ATTACKER: Actors Behind Blackgear Campaign Update C2 Methods

Who or What is Blackgear?

Blackgear, also known as Topgear and Comnie, is a cyberespionage campaign that has been active since at least 2008. It primarily targets organizations within Japan, South Korea, and Taiwan, focusing on sectors like public administration and high-technology industries. Blackgear is known for its sophisticated use of malware tools, such as the Protux backdoor and the Marade downloader, to infiltrate networks and evade detection.

This campaign uses social media, blogging, and microblogging services to conceal its command-and-control (C&C) configurations. This method allows for quick changes to C&C servers, helping to maintain the attacks and facilitating lateral movements within compromised systems. Blackgear’s techniques include using decoy documents or fake installer files distributed via email, which then deploy further malware to execute its espionage activities.

Blackgear’s Protux Malware Campaign

On July 17th, new activity from the actors behind the Blackgear campaign has been reported by Trend Micro. The Blackgear campaign is an ongoing targeted attack against organizations mainly in Japan, South Korea, and Taiwan. It has been ongoing since at least 2008 when Protux, a malware used in the Blackgear camapaign, was discovered in spear phishing emails against Tibetan Activists. The campaign mainly consists of spear phishing for delivery and multiple stages of malware (binder, downloader, backdoor) for infection.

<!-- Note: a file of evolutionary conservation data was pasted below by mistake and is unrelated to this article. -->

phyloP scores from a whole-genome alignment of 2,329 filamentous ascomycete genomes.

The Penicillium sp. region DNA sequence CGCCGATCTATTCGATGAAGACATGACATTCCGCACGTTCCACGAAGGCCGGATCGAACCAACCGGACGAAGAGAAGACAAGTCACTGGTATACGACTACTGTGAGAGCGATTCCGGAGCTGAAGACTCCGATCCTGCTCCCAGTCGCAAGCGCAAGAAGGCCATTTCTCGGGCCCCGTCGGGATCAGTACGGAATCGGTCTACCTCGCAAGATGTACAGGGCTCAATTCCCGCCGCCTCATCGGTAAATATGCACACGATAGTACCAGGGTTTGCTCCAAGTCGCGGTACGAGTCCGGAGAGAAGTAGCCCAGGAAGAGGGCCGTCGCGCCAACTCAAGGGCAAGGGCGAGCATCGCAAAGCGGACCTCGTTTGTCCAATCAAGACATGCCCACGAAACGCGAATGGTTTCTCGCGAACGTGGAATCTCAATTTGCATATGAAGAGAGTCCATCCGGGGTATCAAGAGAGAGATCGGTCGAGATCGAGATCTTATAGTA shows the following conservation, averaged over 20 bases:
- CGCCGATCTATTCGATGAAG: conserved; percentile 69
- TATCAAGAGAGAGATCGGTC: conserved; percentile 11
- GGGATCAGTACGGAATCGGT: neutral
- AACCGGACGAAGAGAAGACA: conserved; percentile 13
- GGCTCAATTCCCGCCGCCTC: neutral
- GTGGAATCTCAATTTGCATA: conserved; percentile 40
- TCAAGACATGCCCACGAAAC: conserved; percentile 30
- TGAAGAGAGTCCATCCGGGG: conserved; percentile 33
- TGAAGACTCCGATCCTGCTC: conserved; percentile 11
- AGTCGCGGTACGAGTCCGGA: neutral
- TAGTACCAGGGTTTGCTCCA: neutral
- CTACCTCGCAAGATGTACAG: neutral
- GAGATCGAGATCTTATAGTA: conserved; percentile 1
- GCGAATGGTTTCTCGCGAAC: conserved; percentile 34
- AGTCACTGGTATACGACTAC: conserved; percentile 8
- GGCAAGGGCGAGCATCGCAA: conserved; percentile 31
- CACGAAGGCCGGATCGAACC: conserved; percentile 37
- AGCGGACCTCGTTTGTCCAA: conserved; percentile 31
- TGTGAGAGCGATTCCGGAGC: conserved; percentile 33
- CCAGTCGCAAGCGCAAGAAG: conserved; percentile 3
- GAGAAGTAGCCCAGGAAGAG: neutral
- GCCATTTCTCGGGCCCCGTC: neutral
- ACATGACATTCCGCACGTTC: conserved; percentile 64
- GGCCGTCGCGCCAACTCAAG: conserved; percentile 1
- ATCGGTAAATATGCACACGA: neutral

In the most recent Trend Micro report, the malware used by the threat actors behind Blackgear (Protux and Marade) advanced their methods of command and control by employing a way to download their configuration from posts on legitimate social media sites. In the Trend Micro article, screenshots were given where Facebook posts contained strings made out to be magnet links that actually contained the command and control data. The data was made out to be magnet links to avoid antivirus detection. Once the magnet link is downloaded, the malware decrypts the string to discover it’s command and control configuration.

Trend Micro also posted the command interface for the Protux malware that controls an infected host. In it, the tool appeared to have several capabilities that it could perform on the remote host including screen capture, shell access, and access the registry / process / service configuration of the system.

Trend Micro also gave details around sample phishing used in the attack chain. In it, at least one phish required a user to enable macros on an Excel file to perform infection via VBScript.

Proficio Threat Intelligence Recommendations:

  • Train users not to enable any type of Microsoft Office Macros delivered in email attachments.
  • Assess blocking well-known social networks that do not have business use to potentially reduce future channels of command and control.
  • Make sure all systems have up to date endpoint security controls that will allow users to access email.
  • In your Windows GPO (group policy), set the policy to disable running macros from files from the internet.

If you are in need of an endpoint security system, please contact us today.

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